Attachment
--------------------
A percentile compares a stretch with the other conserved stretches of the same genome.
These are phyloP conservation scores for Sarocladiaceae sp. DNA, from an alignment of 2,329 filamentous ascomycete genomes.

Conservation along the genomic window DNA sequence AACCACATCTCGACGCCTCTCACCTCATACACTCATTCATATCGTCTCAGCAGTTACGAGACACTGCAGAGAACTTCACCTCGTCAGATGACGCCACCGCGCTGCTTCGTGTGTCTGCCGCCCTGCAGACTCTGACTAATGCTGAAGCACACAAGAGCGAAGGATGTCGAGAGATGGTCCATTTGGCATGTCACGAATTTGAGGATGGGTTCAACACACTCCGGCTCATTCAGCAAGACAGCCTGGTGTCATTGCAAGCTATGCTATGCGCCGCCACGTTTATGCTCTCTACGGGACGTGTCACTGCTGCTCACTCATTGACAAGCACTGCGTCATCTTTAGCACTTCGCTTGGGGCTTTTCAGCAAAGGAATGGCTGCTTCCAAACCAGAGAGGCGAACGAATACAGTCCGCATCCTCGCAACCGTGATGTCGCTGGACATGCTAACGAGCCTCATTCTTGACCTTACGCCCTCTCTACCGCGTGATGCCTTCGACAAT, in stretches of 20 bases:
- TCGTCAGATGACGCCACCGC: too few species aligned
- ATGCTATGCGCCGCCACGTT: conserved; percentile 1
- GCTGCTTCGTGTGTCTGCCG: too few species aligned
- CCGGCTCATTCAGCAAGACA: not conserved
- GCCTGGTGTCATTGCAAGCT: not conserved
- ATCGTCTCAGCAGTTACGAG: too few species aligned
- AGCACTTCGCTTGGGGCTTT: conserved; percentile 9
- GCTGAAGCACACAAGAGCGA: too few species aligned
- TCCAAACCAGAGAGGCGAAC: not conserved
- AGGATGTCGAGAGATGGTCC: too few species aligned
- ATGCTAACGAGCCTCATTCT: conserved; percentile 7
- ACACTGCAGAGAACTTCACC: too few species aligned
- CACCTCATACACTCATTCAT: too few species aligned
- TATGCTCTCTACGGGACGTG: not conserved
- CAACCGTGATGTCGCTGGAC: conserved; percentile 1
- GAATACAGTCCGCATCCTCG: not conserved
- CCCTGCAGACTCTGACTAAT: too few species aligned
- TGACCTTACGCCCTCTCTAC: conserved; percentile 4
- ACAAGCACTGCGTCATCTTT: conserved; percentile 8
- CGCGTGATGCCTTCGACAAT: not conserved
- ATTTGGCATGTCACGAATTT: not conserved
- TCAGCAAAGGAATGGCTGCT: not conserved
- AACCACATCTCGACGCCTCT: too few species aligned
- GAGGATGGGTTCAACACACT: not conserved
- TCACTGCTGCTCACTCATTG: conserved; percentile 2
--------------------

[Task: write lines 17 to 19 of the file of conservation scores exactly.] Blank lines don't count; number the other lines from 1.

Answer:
- TATGCTCTCTACGGGACGTG: not conserved
- CAACCGTGATGTCGCTGGAC: conserved; percentile 1
- GAATACAGTCCGCATCCTCG: not conserved